Serial interface loses sync

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Don't know if this is the right forum, but I have got a general question. What could go wrong if I am seeing an intermittent problem on a serial RS232 interface? The symptom is that it suddenly loses sync between transmitter and receiver. Could it be glitches on the communication lines?

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Yes, that's possible. But it's more likely that you're running the AVR from the internal RC-oscillator. If you didn't calibrate it, you'll run into comm errors. Simple solution: add a crystal and the two 20pF caps, and set the fuses accordingly.

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You can sometimes improve things, IF the timing is correct at each end, by changing the transmitter to two stop bits.

Jim

Jim Wagner Oregon Research Electronics, Consulting Div. Tangent, OR, USA http://www.orelectronics.net

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Or increase the baud (say, from 9600 to 38400) and increase the delays - you'll still transmit the same (say, 960 bytes/second), but the delays between the bytes might improve the sync.

There are pointy haired bald people.
Time flies when you have a bad prescaler selected.

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Quote:
changing the transmitter to two stop bits.

If you don't have gaps between your characters, it's the same as isochronous and the start bit detection doesn't always work. The extra stop bit gives the detector time to recover.

C. H.
-------------------------------------------------------------------
It's only waste if you don't use it!

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Thanks for the ideas. I will try the extra stop bit. How do I change the delays?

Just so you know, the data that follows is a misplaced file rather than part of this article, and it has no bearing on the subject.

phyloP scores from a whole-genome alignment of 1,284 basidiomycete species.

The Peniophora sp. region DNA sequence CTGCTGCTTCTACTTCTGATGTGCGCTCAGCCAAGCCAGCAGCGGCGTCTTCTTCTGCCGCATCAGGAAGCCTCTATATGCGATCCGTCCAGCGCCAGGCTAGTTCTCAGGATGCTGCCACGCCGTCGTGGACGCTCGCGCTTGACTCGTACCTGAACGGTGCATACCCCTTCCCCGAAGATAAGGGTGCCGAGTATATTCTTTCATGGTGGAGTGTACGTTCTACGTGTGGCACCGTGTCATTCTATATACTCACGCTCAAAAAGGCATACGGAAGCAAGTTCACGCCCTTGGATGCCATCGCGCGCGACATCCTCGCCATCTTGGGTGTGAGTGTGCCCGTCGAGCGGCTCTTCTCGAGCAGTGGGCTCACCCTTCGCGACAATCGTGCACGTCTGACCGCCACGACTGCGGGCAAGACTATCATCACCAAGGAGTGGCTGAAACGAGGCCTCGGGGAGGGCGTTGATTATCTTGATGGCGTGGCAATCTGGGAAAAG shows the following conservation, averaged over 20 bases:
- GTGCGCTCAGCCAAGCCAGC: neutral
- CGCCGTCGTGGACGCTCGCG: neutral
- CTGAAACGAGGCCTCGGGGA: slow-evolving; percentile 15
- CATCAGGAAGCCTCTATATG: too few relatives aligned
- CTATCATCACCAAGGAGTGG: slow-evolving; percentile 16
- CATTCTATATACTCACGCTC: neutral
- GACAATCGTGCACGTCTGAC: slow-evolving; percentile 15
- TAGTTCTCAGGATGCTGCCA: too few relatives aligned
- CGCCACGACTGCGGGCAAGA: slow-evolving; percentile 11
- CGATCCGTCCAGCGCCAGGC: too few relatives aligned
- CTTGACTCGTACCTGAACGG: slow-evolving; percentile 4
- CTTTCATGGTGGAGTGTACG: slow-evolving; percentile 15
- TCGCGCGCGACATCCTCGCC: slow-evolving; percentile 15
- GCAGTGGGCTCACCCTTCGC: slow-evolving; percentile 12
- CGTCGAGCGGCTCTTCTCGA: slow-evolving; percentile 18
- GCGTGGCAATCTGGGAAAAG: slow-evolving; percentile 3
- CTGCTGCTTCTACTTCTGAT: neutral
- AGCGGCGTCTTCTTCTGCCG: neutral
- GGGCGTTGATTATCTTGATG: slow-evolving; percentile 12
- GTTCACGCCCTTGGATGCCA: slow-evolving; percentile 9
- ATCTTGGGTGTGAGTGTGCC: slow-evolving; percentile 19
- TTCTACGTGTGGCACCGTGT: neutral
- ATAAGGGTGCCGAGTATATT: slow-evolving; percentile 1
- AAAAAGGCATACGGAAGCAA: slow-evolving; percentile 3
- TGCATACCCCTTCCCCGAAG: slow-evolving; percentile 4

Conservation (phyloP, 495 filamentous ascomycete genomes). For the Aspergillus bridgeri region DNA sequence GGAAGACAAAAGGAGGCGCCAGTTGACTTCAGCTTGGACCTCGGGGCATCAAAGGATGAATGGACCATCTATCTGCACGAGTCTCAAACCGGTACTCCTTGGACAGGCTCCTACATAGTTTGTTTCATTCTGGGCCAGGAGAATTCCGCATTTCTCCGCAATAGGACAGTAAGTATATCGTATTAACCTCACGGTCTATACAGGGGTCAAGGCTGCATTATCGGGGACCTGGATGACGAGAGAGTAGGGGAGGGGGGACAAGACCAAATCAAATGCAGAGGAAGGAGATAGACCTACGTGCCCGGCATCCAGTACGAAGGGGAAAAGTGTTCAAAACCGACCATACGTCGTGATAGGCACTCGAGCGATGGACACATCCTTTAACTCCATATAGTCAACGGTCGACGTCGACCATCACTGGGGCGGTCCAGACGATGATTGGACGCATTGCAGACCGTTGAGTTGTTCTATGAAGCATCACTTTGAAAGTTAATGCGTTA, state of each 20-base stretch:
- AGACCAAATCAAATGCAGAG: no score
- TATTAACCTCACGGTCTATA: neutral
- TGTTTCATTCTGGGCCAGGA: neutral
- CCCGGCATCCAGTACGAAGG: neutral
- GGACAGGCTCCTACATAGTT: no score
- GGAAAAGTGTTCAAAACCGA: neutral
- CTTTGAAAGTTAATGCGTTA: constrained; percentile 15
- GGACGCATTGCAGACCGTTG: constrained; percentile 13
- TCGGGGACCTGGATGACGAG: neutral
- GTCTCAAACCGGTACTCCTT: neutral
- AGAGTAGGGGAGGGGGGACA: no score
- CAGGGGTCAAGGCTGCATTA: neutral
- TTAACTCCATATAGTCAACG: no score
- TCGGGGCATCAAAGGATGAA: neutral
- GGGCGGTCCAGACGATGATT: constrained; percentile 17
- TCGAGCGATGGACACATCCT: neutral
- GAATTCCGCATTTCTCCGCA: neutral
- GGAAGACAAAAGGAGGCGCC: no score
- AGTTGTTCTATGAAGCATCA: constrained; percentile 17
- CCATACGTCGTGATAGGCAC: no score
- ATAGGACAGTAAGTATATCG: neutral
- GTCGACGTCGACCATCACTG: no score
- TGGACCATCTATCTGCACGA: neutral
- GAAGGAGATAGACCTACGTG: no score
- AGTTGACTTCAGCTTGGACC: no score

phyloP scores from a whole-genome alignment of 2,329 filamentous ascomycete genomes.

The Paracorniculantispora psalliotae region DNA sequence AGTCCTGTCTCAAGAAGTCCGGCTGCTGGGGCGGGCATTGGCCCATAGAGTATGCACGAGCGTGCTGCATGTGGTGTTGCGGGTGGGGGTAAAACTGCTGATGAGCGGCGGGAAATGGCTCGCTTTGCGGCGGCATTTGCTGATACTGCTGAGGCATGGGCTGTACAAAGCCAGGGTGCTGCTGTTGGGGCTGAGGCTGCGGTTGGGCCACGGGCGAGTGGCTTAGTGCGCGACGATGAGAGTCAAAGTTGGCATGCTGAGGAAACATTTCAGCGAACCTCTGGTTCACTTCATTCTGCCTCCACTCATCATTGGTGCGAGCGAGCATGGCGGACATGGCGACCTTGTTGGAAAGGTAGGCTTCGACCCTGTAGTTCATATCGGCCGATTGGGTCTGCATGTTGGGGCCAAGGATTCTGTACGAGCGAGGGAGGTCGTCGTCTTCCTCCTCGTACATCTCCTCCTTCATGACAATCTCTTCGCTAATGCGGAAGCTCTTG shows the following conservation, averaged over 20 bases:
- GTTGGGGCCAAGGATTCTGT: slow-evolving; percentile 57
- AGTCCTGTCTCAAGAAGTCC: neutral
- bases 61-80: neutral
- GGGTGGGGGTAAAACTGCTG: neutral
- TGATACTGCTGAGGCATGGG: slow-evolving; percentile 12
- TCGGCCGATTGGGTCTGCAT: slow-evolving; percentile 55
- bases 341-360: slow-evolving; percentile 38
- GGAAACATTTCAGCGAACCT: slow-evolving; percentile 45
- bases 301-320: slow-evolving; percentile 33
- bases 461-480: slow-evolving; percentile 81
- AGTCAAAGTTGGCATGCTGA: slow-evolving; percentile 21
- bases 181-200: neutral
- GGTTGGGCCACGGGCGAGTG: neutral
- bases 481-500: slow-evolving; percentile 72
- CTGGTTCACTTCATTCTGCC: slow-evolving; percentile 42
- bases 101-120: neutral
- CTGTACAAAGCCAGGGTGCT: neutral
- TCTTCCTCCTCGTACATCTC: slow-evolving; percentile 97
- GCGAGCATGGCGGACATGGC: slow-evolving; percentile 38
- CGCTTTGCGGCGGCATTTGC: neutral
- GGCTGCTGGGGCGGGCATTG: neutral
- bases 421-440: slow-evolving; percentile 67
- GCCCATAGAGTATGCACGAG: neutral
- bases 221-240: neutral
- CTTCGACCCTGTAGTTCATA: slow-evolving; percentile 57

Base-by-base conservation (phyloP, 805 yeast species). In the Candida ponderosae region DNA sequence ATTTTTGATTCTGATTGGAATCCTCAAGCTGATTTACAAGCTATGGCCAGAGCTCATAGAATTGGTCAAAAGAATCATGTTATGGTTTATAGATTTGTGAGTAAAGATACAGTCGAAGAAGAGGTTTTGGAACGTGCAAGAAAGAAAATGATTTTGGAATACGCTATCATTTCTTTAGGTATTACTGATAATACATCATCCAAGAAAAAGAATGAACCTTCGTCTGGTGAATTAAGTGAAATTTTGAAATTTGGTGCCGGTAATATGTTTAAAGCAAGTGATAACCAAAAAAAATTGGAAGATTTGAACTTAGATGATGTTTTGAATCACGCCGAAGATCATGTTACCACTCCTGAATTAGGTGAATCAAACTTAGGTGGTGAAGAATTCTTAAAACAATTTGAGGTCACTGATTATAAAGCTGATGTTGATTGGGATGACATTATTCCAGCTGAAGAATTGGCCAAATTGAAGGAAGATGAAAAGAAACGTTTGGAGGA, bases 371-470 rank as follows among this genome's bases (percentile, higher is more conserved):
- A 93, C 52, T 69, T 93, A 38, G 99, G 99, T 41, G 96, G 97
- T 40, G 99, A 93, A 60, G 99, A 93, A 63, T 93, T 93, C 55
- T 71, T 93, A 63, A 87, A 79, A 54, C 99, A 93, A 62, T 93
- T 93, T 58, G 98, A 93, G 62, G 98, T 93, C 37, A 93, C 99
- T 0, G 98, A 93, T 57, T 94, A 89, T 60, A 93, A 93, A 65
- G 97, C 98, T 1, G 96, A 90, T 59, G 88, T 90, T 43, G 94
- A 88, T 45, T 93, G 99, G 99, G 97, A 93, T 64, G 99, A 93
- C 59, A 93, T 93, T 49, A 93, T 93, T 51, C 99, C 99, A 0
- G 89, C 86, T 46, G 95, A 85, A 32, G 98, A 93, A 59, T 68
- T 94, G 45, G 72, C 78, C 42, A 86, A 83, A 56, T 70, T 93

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If the project will allow it from a data throughput perspective, try running at a slower baud rate and look at your error rate. It will often do better at the lower data transmission rate.

Please confirm, as mentioned above, that you are using crystals for timing at each end, (or at the micro end, if other is a PC, etc.), or are using a calibrated internal RC osc.

What is the error rate? Is it a function of temperature if you are using the internal RC osc?

Is your power supply clean on both ends, and is there a good ground connection between the two devices?

What is the length of the cable?

Any high power signals running near by, such as motor power lines, etc.?

Again, if the data rate allows it, it is sometimes easiest to use either an error detecting packet or an error correcting packet for your transmissions.

If you send a packet of data with a simple checksum you can easily tell if the packet has a single error in it, but you can not identify the error byte on the Rx end.

If your packet sends each data sub-packet three times, you can look for two of the three matching, and detect and correct for single errors without re-transmission. But the original transmission takes three times longer... but you say back and forth re-Tx requests, etc.

Checksums are simplistic and fast, CRC and other more advanced systems exist.